DARPA Robotics Challenge Features Disaster-response Tasks
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The Defense Advanced Research Projects Agency’s Robotics Challenge teams using DARPA’s Atlas robot, developed by Boston Dynamics, met in Waltham, Mass., in January to learn about upgrades to the robot. It was redesigned with the goal of improving power efficiency to better support battery operation. About 75 percent of the robot was rebuilt. Only the lower legs and feet were carried over from the original design. Lighter materials allowed for inclusion of a battery and a new pump system with only a modest increase in overall weight. The upgraded robot is 6-foot-2 inches tall and weighs 345 pounds. DARPA image courtesy of Worcester Polytechnic Institute
Twenty-five human-robot teams from seven countries will compete for $3.5 million in prizes June 5-6 during the Defense Advanced Research Projects Agency’s robotics finals in California, DARPA program manager Dr. Gill Pratt said during a recent teleconference.
The DARPA Robotics Challenge, or DRC, is a program for robot systems and software teams seeking to develop robots that can help people respond to natural and other disasters.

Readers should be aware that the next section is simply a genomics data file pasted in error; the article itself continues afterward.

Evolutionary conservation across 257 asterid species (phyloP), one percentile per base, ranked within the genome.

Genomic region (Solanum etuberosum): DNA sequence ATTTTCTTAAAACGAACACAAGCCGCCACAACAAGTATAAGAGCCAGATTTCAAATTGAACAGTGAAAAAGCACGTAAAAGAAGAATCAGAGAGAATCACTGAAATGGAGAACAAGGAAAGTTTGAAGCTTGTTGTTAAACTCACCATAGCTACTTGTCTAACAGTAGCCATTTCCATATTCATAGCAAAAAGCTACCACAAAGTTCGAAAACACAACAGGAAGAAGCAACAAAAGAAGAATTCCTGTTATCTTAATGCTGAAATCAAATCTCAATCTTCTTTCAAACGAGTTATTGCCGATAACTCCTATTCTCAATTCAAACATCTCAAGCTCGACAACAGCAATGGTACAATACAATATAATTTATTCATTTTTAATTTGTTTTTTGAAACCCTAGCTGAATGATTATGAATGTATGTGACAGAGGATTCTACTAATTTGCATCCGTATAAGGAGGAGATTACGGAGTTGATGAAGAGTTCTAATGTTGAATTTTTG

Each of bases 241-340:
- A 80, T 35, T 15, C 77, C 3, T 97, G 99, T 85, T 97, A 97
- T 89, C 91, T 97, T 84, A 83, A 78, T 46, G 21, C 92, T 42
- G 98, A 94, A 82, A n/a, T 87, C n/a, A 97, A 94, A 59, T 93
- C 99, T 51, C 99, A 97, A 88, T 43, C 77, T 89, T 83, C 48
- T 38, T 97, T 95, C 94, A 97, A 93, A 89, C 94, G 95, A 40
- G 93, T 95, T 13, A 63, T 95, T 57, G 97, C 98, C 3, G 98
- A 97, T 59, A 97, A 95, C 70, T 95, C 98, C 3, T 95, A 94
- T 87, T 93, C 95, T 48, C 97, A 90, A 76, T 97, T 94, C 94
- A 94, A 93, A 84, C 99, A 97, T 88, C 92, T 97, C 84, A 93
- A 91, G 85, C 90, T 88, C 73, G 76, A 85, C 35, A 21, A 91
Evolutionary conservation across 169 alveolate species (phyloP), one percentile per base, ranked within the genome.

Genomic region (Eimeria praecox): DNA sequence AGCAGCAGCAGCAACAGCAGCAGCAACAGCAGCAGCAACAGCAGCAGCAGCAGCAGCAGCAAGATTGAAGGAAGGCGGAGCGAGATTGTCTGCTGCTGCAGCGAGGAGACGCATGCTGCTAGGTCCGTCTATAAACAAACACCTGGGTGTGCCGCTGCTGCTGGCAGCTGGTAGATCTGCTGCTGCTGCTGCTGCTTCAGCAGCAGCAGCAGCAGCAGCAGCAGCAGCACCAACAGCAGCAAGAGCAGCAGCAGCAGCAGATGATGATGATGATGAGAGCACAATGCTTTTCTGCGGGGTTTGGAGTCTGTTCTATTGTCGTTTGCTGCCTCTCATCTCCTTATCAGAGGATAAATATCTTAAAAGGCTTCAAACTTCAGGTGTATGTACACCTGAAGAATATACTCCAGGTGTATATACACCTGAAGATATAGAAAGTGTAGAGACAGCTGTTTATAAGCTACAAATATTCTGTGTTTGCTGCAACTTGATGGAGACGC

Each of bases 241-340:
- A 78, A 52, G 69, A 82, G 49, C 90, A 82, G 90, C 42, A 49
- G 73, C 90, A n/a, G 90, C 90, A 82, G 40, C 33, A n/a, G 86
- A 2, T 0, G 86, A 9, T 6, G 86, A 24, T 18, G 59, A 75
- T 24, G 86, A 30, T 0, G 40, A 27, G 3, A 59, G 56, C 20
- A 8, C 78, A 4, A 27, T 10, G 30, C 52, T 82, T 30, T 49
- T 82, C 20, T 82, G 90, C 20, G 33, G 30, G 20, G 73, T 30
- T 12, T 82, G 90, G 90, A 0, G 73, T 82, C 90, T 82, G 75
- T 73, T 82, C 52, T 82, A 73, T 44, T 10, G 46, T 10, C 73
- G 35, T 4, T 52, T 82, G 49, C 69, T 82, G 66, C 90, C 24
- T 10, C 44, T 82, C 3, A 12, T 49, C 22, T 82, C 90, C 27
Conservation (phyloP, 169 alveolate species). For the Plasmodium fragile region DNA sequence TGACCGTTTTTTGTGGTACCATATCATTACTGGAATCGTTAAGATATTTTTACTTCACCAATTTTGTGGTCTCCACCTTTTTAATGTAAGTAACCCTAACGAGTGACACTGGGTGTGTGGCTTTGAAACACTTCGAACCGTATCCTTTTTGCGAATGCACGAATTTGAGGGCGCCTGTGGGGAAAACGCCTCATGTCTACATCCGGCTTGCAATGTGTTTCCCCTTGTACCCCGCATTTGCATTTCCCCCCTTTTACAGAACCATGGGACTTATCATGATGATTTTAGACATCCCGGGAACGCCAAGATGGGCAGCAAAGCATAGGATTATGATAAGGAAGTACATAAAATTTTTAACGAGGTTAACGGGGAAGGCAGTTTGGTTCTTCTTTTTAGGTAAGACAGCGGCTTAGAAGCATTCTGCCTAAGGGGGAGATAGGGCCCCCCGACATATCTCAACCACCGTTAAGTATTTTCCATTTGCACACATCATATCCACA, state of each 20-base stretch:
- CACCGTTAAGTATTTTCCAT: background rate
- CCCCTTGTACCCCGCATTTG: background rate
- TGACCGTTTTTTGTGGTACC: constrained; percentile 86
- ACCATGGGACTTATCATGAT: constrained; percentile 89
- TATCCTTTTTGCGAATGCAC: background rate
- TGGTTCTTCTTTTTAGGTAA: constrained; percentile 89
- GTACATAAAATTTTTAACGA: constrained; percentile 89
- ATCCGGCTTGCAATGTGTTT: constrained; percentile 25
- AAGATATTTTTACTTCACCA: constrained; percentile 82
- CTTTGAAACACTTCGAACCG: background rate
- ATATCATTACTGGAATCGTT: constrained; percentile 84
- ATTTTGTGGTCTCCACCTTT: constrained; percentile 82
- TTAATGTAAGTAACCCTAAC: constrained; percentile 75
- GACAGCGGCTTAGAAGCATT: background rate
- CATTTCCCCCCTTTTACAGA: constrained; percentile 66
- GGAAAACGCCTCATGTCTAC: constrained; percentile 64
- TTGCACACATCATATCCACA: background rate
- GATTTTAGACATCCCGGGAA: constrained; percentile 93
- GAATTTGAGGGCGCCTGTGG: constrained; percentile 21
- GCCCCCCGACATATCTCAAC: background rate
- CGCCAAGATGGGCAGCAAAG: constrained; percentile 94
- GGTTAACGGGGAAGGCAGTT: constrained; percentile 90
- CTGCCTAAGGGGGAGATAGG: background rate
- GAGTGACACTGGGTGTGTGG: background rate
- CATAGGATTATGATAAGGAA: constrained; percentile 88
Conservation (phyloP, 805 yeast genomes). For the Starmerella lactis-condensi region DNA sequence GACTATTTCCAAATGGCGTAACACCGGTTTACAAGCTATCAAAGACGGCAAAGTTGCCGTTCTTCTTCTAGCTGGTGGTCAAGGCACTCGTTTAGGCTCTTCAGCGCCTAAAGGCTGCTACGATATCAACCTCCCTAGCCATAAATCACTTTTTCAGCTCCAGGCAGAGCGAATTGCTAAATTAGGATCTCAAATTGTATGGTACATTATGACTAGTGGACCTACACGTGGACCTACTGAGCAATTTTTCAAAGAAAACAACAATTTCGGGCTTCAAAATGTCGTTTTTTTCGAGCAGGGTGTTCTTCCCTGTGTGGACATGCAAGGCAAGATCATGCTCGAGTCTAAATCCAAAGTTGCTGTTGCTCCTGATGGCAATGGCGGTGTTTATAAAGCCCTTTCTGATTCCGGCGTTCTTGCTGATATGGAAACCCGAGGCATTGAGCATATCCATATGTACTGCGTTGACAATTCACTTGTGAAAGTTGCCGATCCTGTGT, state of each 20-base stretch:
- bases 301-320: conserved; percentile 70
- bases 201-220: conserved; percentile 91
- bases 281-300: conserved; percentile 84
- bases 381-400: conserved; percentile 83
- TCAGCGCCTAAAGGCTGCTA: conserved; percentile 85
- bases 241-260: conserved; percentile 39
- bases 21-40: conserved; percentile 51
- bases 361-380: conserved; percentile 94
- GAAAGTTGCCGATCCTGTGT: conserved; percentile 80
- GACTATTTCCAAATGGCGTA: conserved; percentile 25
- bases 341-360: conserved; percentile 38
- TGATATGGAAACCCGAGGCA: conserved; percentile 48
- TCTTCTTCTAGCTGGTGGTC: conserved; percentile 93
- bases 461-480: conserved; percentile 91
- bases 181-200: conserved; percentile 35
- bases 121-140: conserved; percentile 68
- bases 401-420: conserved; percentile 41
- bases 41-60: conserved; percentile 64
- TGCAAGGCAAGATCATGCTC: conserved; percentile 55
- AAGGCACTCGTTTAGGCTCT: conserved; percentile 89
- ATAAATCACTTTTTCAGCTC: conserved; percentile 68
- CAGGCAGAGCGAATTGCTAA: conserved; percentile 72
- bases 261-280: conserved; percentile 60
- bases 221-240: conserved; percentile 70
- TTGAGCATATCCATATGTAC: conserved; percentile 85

“It's incredibly exciting for me personally and for DARPA as a whole to see the level of interest that we've gotten from around the world,” Pratt, DARPA’s DRC program manager, told reporters.
“The teams all have different hardware approaches, different software approaches and different approaches for the user interface,” he said, “so I think we'll see a whole range of different ways that technology will be applied to this problem.”
Teams from Seven Countries
Participating teams -- from Germany, Hong Kong, Italy, Japan, China, South Korea and the United States -- represent some of the most advanced robotics research and development organizations in the world, the DARPA DRC website says.